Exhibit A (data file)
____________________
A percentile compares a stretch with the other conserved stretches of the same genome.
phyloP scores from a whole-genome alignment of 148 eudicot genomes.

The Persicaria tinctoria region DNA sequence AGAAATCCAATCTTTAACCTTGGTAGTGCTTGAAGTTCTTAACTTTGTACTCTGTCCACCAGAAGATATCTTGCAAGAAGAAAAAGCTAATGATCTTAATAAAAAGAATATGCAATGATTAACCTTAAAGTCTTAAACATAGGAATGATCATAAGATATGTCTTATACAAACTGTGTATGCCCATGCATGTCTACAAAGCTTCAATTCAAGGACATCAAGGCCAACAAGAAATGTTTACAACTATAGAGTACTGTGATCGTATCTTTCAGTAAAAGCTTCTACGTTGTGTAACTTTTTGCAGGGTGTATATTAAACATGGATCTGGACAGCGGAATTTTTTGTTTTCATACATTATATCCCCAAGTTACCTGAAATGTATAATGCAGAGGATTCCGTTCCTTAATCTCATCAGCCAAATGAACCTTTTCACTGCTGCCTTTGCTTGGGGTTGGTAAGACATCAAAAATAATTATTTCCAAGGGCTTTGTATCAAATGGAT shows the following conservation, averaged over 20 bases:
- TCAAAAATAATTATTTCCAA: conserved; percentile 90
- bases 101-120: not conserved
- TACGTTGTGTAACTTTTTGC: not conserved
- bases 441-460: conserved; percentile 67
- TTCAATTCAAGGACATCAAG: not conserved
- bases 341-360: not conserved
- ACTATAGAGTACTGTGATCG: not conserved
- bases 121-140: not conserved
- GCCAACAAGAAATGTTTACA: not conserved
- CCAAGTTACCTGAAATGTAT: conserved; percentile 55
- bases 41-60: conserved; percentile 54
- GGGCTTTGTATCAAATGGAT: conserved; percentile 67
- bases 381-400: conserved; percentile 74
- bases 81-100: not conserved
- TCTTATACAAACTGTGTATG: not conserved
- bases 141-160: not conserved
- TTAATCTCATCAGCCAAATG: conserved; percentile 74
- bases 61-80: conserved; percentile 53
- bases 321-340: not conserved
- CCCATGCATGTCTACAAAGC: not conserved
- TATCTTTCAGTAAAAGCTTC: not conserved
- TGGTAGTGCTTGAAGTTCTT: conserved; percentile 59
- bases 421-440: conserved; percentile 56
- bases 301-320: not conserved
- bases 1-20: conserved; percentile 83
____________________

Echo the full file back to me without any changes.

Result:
A percentile compares a stretch with the other conserved stretches of the same genome.
phyloP scores from a whole-genome alignment of 148 eudicot genomes.

The Persicaria tinctoria region DNA sequence AGAAATCCAATCTTTAACCTTGGTAGTGCTTGAAGTTCTTAACTTTGTACTCTGTCCACCAGAAGATATCTTGCAAGAAGAAAAAGCTAATGATCTTAATAAAAAGAATATGCAATGATTAACCTTAAAGTCTTAAACATAGGAATGATCATAAGATATGTCTTATACAAACTGTGTATGCCCATGCATGTCTACAAAGCTTCAATTCAAGGACATCAAGGCCAACAAGAAATGTTTACAACTATAGAGTACTGTGATCGTATCTTTCAGTAAAAGCTTCTACGTTGTGTAACTTTTTGCAGGGTGTATATTAAACATGGATCTGGACAGCGGAATTTTTTGTTTTCATACATTATATCCCCAAGTTACCTGAAATGTATAATGCAGAGGATTCCGTTCCTTAATCTCATCAGCCAAATGAACCTTTTCACTGCTGCCTTTGCTTGGGGTTGGTAAGACATCAAAAATAATTATTTCCAAGGGCTTTGTATCAAATGGAT shows the following conservation, averaged over 20 bases:
- TCAAAAATAATTATTTCCAA: conserved; percentile 90
- bases 101-120: not conserved
- TACGTTGTGTAACTTTTTGC: not conserved
- bases 441-460: conserved; percentile 67
- TTCAATTCAAGGACATCAAG: not conserved
- bases 341-360: not conserved
- ACTATAGAGTACTGTGATCG: not conserved
- bases 121-140: not conserved
- GCCAACAAGAAATGTTTACA: not conserved
- CCAAGTTACCTGAAATGTAT: conserved; percentile 55
- bases 41-60: conserved; percentile 54
- GGGCTTTGTATCAAATGGAT: conserved; percentile 67
- bases 381-400: conserved; percentile 74
- bases 81-100: not conserved
- TCTTATACAAACTGTGTATG: not conserved
- bases 141-160: not conserved
- TTAATCTCATCAGCCAAATG: conserved; percentile 74
- bases 61-80: conserved; percentile 53
- bases 321-340: not conserved
- CCCATGCATGTCTACAAAGC: not conserved
- TATCTTTCAGTAAAAGCTTC: not conserved
- TGGTAGTGCTTGAAGTTCTT: conserved; percentile 59
- bases 421-440: conserved; percentile 56
- bases 301-320: not conserved
- bases 1-20: conserved; percentile 83